AFTER unsuccessful trials at clubs, taking up another sport and almost leaving the game before giving it another go, Alex Mitchell could have been forgiven for thinking it wasn’t meant to be in football after leagues were suspended early last year.
It’s nerve-wracking at the best of times for a young player getting to that all-or-nothing juncture where they’re going to be told whether they have secured their first professional contract.
Mitchell, 19, trialled at clubs including Reading, Chelsea and Aldershot and when none of them wanted him it looked like a career in rowing and a scholarship to university through that sport would be his next move.
He was with Oxford Football Development but rowing had almost completely taken over to the point he was only playing one game a week.
Mitchell was relaxing at home one afternoon after school when his dad received a phone call from Barry Dunn, the head of recruitment at Millwall’s academy.
Despite being an hour-and-a-half late for training after a journey from Windsor to south London, giving him only half an hour to make an impact, Millwall were impressed.
Mitchell progressed from the under-15s to earn a scholarship, before a decision was due towards the end of the 2019-20 on professional deals for the youngsters.
It was the same group as Hayden Muller, who has since played four first-team games and signed a new deal two weeks ago.
The suspension of football in March 2020 meant those players couldn’t do anything more on the pitch to convince, and had to wait long months until the club told them in the summer if they were being retained or let go.
“I think it was worse than in previous years, my year had it worse because of Covid,” Mitchell says. “It’s nothing to do with Millwall, they did the best they could.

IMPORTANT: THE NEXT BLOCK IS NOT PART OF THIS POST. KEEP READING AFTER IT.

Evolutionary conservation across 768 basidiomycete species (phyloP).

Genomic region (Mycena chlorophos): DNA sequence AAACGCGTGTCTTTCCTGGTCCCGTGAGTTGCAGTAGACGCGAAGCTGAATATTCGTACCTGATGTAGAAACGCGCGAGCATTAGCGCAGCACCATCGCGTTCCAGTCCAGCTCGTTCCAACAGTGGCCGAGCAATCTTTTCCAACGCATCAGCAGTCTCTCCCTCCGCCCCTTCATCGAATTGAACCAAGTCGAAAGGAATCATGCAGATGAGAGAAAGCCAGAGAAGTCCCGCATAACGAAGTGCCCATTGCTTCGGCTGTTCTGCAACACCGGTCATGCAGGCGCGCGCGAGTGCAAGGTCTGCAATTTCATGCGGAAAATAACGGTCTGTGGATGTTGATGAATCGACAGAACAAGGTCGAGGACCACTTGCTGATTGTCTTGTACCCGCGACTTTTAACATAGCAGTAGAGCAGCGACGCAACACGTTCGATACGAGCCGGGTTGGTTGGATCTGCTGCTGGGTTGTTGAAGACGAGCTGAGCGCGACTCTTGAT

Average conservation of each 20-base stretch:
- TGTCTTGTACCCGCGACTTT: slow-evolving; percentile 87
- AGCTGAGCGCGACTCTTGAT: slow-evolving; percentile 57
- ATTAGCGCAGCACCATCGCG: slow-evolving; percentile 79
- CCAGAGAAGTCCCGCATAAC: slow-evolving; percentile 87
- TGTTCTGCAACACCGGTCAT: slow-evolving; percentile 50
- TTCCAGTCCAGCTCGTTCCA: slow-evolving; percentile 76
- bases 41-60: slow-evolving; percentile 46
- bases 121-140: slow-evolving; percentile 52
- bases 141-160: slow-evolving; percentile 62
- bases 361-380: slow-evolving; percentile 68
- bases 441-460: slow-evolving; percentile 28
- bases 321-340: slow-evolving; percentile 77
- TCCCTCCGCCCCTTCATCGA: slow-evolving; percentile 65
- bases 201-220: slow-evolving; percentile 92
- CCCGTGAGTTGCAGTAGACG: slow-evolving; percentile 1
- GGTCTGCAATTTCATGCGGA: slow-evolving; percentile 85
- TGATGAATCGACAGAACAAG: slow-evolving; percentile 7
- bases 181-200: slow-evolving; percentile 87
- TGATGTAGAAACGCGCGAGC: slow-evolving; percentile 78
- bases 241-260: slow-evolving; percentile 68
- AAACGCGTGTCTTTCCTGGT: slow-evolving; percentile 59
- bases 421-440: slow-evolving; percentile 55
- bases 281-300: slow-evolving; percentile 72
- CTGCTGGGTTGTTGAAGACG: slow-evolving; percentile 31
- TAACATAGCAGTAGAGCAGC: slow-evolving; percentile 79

“We stopped around February and I didn’t get told until months and months after. Every day your parents are asking, ‘what’s happening, what’s happening?’ You’ve got no information.
“It was on a Zoom call when I got told. Mum started crying, dad was over the moon. I know I’m not starting first team, playing week-in, week-out, but to say you’ve got a professional contract, it’s mental.
“I’d signed at under-15, a schoolboy contract. You get told about a scholarship at under-16s. I remember getting told and it didn’t hit me until I got the tracksuit. I got a tracksuit after a game against Watford and you’re just mesmerised: ‘Jeez, I represent Millwall Football Club.’”
Mitchell took up rowing in school and said it built his resilience. So, too, did being rejected by clubs, not that he appreciated that fully at the time.
“It’s demoralising, to be honest,” he says. “I never took school that seriously until I got a little bit older. Football’s your life, playing with your mates.
“My dad never pushed me or anything but he’s always been very, very supportive. I remember I’d get rejected and it got to the point when I was about 14 and I thought, ‘I’m just going to nip this in the bud now’.
“I started rowing at Windsor Boys’ School with [director of rowing] Mark Wilkinson and others. I wouldn’t be where I am today without that.
“The dedication, being around those people, I wouldn’t be that resilient without doing rowing so that was huge part of getting me back into football.